[00:50:37] Elisabeth: Yeah. One of the biggest reasons that I have really immersed myself in a healing life and really pursued the path of healing and nervous system regulation is because of my relational patterns. After I got sober, there was the binge eating that continued and that was pretty painful. There was the workaholism, the overwork, and the exhaustion. And bigger than that, there were real dangerous relationship patterns that I got to some point where I knew if I don’t do something about this, this is gonna take me out. It’ll either take me out through disease because the stress load is so high, or I’m gonna be in a relationship that is so dangerous, it’s gonna kill me.

[00:51:17]  Jennifer: Yeah. Well, thank you so much for sharing that. As it goes on the spectrum, that is very relatable. I was not choosing good partners and partners that also had substance issues and were emotionally unavailable and not showing up as the divine masculine at all, not a space holder in any way. Not a safe space holder. I think we’re both fortunate because it was going to take us out one way or another. I mean, autoimmune, cancer. We’ve experienced quite a bit that now we do get to understand that we have swam in these narratives in our body. 

And these narratives are charged with emotional energy that wants to move, but gets stuck. Then if we don’t do something, and now we have conscious awareness, now we’ve done so much work that our awareness has changed. Or maybe some people have conscious awareness already but can’t find themselves moving out of the pattern or to change the way and hows that we are living, how our brain is functioning, how we’re operating. It really does lead to detrimental effects on the body as we are uncovering truths and gaining more knowledge as to the whys. When we have the tools to make it safe, to be present with all of those feelings and emotions, to have tools that support altitude from any experience and give yourself grace and compassion for being in the stories, for your accountability in the stories the ways that you have behaved and shown up in life. It’s beginning to solve a problem and getting really curious. And it’s like being an Explorer of your nervous system. 

[00:53:14] I think part of healing is letting these stories go and grieving who we were and knowing that, as I change the emotional charge to these stories and integrate that younger version of me, I grieve the moving on of that. We talk about this in the Parts conversation, but it all leads to a deeper understanding of why I’m behaving the way that I am. Which I love. 

[00:53:53] Elisabeth: Yes. Now I can do something about it, and it’s really important to me to not just. A lot of my traumas weren’t uncovered until much later in my life, but it’s important for me not to know those stories just so that I can overly attach to them. They’re important to me so that I have understanding of my behavior. It was really like, oh, okay. When I learned this is why, this explains so much about my life. And now I can see how my nervous system has been shaped, how it’s been driving my behavior, because I have the education that I have and the understanding of the nervous system that I do, I also know that it’s possible to create change.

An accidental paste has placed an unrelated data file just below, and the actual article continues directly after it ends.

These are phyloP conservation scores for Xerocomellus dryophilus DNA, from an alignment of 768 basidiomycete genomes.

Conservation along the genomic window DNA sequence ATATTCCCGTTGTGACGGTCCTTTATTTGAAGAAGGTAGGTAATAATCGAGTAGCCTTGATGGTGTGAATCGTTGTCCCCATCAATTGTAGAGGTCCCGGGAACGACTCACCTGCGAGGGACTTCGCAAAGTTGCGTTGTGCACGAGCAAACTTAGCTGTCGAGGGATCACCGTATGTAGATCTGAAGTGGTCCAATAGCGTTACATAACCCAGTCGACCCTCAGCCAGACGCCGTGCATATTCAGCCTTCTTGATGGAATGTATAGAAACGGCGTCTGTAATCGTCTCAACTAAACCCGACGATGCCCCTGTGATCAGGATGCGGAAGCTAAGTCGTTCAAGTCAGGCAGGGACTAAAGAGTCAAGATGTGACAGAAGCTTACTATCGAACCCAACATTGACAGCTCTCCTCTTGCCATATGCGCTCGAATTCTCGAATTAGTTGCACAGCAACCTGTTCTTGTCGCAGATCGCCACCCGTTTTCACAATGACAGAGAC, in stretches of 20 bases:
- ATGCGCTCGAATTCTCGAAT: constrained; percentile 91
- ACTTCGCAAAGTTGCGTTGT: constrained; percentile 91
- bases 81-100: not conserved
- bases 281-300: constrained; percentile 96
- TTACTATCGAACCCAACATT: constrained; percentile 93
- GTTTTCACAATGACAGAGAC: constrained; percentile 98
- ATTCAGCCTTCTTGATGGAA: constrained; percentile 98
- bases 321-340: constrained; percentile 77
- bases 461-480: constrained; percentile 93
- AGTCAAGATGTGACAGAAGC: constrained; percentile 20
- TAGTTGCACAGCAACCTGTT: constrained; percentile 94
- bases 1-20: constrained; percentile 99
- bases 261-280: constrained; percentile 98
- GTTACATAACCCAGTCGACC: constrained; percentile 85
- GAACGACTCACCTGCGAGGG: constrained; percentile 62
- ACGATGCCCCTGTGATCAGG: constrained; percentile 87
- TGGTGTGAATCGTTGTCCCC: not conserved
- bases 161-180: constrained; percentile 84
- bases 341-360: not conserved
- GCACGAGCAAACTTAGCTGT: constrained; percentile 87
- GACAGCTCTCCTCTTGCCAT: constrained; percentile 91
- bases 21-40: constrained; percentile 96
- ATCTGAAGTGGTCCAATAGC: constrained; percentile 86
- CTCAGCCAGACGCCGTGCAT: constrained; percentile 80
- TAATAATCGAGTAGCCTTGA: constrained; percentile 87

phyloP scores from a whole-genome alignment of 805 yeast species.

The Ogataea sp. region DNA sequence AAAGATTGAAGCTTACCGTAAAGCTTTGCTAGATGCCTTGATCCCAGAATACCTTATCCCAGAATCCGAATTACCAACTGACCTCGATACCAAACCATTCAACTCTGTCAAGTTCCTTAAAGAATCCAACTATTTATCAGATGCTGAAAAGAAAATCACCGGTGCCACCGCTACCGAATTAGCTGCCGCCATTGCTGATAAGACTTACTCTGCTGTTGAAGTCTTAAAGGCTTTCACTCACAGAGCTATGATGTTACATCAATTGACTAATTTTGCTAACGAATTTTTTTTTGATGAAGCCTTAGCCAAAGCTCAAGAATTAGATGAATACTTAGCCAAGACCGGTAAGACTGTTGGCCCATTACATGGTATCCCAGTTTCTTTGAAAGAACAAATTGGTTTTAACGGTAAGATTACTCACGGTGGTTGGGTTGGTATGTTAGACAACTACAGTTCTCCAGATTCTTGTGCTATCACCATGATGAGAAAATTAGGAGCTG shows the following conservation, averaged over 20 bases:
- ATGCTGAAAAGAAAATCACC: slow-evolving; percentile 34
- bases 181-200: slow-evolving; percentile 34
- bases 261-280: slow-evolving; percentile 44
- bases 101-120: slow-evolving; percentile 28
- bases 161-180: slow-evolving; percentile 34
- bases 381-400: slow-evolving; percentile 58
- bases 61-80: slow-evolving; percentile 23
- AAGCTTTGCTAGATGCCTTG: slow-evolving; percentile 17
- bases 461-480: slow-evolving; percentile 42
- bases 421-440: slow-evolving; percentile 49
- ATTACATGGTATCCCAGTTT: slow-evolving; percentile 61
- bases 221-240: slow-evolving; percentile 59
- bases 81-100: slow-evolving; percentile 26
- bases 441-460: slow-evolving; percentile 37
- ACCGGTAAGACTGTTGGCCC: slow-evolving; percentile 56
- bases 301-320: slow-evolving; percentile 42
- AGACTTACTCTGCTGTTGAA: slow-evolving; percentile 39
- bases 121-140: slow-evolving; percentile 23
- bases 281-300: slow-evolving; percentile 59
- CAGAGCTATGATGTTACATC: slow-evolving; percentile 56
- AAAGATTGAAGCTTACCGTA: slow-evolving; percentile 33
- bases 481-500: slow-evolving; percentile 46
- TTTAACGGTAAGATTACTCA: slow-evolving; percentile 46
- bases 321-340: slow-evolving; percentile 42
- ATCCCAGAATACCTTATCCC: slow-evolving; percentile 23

[00:54:37] And I really knew that for me, this next layer of healing had to be relational. It had to be in the way that I was able to connect to other people. And so over the past maybe two, three years there’s been a big focus for me on creating safety and connection using my neuro tools to give my nervous system capacity to create safety and connection in my romantic partnership. But across the board in my life.

[00:55:05] Jennifer: Yeah. Like we’re saying before, it affects all areas of our wellbeing and the way that we move in and through the world. And with NSI, we support people in the reshaping of their nervous systems with tools to experience new ways of being in our bodies and out in the world. We understand that we can create new outputs to shift the brain and body into integrated spaces with clear internal communication to live a big, embodied life. And we want y’all to experience the same thing. So please join us for two free weeks of live free neuro training at rewiretrial.com.

[00:55:42] Elisabeth: We would love to see you there. We’re on there live. We stay after we answer questions. It’s a really great way to connect also to a community of other people who want to work with their nervous system, who are curious. It’s an honor to do the work with people, it’s fun. And we are living proof that it is possible to change.

[00:55:52] Jennifer: Thank you all so much for joining us today. We’ll see you all next week. Thank you.

Elisabeth: Bye everybody.